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More on the Chapo Capture and the Aftermath

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February 23, 2014


Editor Note: Follow up with more on the details of El Chapo arrest and operation.

Although Guzmán had long hidden successfully in remote areas of the Sierra Madre mountains, the arrested members of his security team told the military he had begun venturing out to Culiacán and the beach town of Mazatlán.A week prior to his capture, Guzmán and Zambada were reported to have attended a family reunion in Sinaloa.
The Mexican military followed the bodyguards’ tips to Guzmán’s ex-wife’s house, but they had trouble ramming the steel-reinforced front door, which allowed Guzmán to escape through a system of secret tunnels that connected six houses, eventually moving south to Mazatlán.
On February 22, 2014 at around 6:40 a.m., Mexican authorities arrested Guzmán at a hotel in a beach resort area in Mazatlán, Sinaloa, following an operation by the Mexican Navy, with joint intelligence from the DEA and the U.S. Marshals Service. A few days before his capture, Mexican authorities had been raiding several properties owned by members of the Sinaloa Cartel who were close to Guzmán throughout the state of Sinaloa.

The operation that led to his capture started at 03:45 a.m., when 10 pick-up trucks of the Mexican Navy carrying over 65 soldiers made their way to the resort area. Guzmán was hiding at the Miramar condominiums, located at #608 in Avenida de Mar street.
Mexican and U.S. federal agents had leads that the drug lord was at that location for at least two days, and that he was staying on the condominium’s fourth floor, in Room 401. When the Mexican authorities arrived at the location, they quickly subdued Carlos Manuel Hoo Ramírez, one of Guzmán’s presumed bodyguards, before quietly making their way to the fourth floor through the elevators and stairs.
Once they were at Guzmán’s front door, they broke into the condo and stormed the two rooms it had. In one of the rooms was Guzmán, who was laying in his bed, reportedly with a female companion; he tried to resist arrest and grab an AK-47 he had close to him. Amid the quarrel with the marines, the drug lord was hit four times. By 06:40 a.m., he was arrested, taken to the ground floor, and walked to the condo’s parking lot, where the first photos of his capture were taken.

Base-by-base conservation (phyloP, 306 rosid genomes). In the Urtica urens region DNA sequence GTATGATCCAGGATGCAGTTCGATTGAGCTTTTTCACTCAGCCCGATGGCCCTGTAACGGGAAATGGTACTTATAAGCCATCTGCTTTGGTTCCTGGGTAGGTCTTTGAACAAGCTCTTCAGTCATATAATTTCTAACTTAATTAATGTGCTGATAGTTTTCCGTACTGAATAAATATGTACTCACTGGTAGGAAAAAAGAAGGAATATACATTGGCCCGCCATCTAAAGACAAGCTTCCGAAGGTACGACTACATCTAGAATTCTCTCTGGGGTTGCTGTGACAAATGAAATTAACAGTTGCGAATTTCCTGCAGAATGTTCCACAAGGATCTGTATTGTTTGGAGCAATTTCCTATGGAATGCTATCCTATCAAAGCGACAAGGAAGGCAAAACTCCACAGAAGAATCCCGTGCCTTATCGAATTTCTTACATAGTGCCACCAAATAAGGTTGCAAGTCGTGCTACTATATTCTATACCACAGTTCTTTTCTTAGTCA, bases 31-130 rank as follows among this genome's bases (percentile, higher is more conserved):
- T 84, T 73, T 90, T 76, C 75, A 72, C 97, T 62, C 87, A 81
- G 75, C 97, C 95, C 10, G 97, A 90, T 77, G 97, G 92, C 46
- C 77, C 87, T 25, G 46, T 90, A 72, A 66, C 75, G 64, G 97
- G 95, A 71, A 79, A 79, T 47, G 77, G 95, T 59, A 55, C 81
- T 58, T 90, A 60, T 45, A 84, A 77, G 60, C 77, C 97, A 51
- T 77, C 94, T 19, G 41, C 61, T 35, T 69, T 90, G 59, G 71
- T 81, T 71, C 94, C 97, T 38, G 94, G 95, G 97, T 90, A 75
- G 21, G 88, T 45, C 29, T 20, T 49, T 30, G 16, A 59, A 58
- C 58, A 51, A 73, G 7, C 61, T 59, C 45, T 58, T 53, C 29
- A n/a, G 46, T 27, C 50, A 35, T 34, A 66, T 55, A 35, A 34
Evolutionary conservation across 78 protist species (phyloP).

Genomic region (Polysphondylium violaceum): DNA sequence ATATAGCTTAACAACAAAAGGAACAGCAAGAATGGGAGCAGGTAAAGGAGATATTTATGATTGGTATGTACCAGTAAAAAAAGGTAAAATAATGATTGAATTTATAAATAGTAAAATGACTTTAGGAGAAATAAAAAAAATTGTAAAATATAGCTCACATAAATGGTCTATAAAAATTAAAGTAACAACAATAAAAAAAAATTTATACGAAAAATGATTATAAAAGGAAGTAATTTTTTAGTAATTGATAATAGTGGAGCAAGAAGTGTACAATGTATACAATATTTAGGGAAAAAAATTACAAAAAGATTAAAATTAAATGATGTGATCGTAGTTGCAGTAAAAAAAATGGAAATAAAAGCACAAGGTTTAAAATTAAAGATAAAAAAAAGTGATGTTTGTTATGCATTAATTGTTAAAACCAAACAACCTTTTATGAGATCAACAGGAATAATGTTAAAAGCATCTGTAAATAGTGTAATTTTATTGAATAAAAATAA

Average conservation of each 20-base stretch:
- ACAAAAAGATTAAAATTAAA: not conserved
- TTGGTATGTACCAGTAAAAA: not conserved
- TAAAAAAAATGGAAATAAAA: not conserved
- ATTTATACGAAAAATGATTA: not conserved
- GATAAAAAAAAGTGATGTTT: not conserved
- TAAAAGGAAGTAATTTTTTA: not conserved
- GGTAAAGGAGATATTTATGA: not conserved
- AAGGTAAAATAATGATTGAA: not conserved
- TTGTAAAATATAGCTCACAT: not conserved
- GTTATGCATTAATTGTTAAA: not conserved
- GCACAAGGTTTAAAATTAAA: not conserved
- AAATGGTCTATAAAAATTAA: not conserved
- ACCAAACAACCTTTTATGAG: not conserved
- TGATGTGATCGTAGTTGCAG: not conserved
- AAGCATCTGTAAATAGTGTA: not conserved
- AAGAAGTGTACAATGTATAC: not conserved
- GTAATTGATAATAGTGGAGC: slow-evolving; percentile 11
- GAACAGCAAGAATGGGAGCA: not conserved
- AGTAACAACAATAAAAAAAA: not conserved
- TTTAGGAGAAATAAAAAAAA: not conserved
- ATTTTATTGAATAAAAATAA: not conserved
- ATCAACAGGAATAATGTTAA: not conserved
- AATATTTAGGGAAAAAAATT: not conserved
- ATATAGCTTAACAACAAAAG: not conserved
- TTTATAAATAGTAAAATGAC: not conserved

His identity was confirmed through a fingerprint examination immediately following his capture. He was then flown to Mexico City, the country’s capital, for formal identification. According to the Mexican government, no shots were fired during the operation.
Few details of the drug lord’s arrest were available early in the morning while the mug shot of Guzmán, handcuffed and with a few cuts on his face, circulated among law enforcement. Guzmán was presented in front of cameras during a press conference at the Mexico City International Airport that afternoon.

Following the press conference, he was transferred to the Federal Social Readaptation Center No. 1, a maximum-security prison in Almoloya de Juárez, State of Mexico, at around 02:55 p.m via a Federal Police Black Hawk helicopter. The helicopter was escorted by two Navy helicopters and one from the Mexican Air Force. Surveillance inside the penitentiary and in the surrounding areas was increased by a large contingency of law enforcement.

Mexican President Enrique Peña Nieto confirmed the arrest through Twitter and congratulated the Secretariat of National Defense (SEDENA), Secretariat of the Navy (SEMAR), Office of the General Prosecutor (PGR), the Federal Police, and the Centro de Investigación y Seguridad Nacional (CISEN) for Guzmán’s capture. Within Mexico, several politicians recognized the efforts of the Mexican government in capturing Guzmán, including the former Presidents Vicente Fox (2000–2006) and Felipe Calderón (2006–2012).

In the United States, the Attorney General Eric Holder said Guzmán had caused “death and destruction of millions of lives across the globe” and called the arrest “a landmark achievement, and a victory for the citizens of both Mexico and the United States.” Colombia’s President Juan Manuel Santos telephoned Peña Nieto and congratulated him for the arrest of Guzmán, highlighting its importance in the international efforts against drug trafficking.

Colombia’s Defense Minister, Juan Carlos Pinzón, congratulated Mexico on Guzmán’s arrest and stated that his capture “contributes to eradicate this crime (drug trafficking) in the region”. The Guatemalan President Otto Pérez Molina congratulated the Mexican government for the arrest. He said that he would communicate personally with Peña Nieto to congratulate him. Costa Rica’s President Laura Chinchilla congratulated the Mexican government through Twitter for the capture too.
News of Guzmán’s capture made it to the front lines of many news outlets across the U.S., Latin America, and Europe. On Twitter, Mexico and Guzmán’s capture were trending topics throughout most of February 22, 2014. Source credits: Wikipedia, Proceso, Milenio, MSN. El Universal, Excelsior and El Debate



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Spreading the word about the dangers of methamphetamine.

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